Blog: Dave LeggettCool heads needed

Dave Leggett | 10 February 2009

A relatively reassuring response to the banking crisis and subsequent global economic downturn has been the quick and coordinated actions by governments to firstly prevent complete international financial collapse and secondly act to support weakened economies (and companies).

Some will say more could be done, but there are some very big stimulus programmes in place or coming and they will eventually have some effect. Bad though these times are, things could be a lot worse.

And when we get to the second half of this year, the year-on-year comparisons – whether general economic or auto industry metrics – will be against already weakened numbers and therefore looking rather better than the first half. We should start to get a sense of having at least hit the bottom, statistically speaking, people looking for upturn.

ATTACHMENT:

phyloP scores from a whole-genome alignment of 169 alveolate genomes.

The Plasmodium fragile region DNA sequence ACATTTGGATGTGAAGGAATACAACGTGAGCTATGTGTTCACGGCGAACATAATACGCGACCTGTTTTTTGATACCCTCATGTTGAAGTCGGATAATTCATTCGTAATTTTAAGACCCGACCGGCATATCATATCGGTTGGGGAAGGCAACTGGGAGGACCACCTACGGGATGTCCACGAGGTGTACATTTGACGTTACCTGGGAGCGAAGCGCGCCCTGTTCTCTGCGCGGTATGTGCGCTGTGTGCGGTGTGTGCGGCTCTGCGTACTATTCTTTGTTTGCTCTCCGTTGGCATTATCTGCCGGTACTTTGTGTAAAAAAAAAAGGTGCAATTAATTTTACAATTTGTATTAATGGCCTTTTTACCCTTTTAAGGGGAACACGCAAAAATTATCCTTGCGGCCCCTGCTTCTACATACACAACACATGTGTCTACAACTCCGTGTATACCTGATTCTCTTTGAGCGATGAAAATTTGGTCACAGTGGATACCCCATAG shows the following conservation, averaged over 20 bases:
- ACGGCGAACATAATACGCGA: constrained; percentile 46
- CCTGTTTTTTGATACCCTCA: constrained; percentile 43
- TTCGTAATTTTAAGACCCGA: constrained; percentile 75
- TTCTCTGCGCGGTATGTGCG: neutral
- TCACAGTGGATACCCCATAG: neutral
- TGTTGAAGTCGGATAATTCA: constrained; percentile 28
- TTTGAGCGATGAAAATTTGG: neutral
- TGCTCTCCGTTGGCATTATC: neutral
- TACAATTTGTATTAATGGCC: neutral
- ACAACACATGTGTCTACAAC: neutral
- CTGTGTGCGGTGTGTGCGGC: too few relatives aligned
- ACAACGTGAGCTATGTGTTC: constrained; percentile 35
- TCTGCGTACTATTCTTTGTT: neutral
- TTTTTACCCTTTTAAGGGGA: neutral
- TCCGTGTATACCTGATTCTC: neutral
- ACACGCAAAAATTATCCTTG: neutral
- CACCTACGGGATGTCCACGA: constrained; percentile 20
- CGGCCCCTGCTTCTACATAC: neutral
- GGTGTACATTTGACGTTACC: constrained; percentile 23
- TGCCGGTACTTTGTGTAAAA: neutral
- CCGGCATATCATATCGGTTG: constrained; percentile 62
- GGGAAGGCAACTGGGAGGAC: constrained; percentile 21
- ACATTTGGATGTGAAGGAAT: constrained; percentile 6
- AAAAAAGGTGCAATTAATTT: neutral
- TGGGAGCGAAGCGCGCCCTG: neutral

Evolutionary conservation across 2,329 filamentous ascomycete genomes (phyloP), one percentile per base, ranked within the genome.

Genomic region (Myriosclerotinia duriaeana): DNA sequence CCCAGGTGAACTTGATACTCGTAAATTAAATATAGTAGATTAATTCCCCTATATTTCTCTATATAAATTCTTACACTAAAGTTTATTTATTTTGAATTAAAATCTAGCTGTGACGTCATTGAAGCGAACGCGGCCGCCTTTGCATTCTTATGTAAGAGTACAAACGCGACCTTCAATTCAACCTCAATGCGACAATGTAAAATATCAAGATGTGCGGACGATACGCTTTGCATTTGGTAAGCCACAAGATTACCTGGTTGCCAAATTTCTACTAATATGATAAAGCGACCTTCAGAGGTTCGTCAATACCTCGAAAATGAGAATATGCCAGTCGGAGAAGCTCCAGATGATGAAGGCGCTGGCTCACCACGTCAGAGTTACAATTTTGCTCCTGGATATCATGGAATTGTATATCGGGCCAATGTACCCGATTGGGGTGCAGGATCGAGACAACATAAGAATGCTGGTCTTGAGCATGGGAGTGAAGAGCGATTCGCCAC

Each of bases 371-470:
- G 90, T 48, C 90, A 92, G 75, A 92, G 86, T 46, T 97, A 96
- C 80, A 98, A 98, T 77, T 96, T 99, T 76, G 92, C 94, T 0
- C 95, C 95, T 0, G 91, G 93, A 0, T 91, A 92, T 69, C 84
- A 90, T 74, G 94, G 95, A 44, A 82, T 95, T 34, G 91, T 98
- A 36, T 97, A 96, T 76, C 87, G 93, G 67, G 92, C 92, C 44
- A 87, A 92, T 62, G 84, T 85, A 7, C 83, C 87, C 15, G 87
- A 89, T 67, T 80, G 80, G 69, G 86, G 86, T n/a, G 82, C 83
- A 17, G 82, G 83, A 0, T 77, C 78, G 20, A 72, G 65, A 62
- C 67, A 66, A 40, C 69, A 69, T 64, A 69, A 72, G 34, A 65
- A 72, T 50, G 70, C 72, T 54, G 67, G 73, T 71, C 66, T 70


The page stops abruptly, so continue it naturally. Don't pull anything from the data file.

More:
But the issue of national government support for economies and indeed companies does not come without complications. Taxpayers will be concerned, and rightly so, that their financial support is properly targeted to national economic interests.

However, that's easier said than done. None of the major players in the auto industry are purely nationally based. And there's a danger that a beggar-thy-neighbour approach on state support could transition into something with a more protectionist slant. Government support packages and measures need to be carefully put together to meet taxpayers' concerns, broader national economic needs and still have a suitable fit with existing company strategies.

And the hope must be that international institutions remain robust enough to hold protectionist sentiment in check and that individual governments exercise some responsibility on the matter. A general bout of protectionism leading to less world trade and international investment would be bad news for everyone and put global economic recovery further back. Cool heads – and language – are needed now, more than ever.

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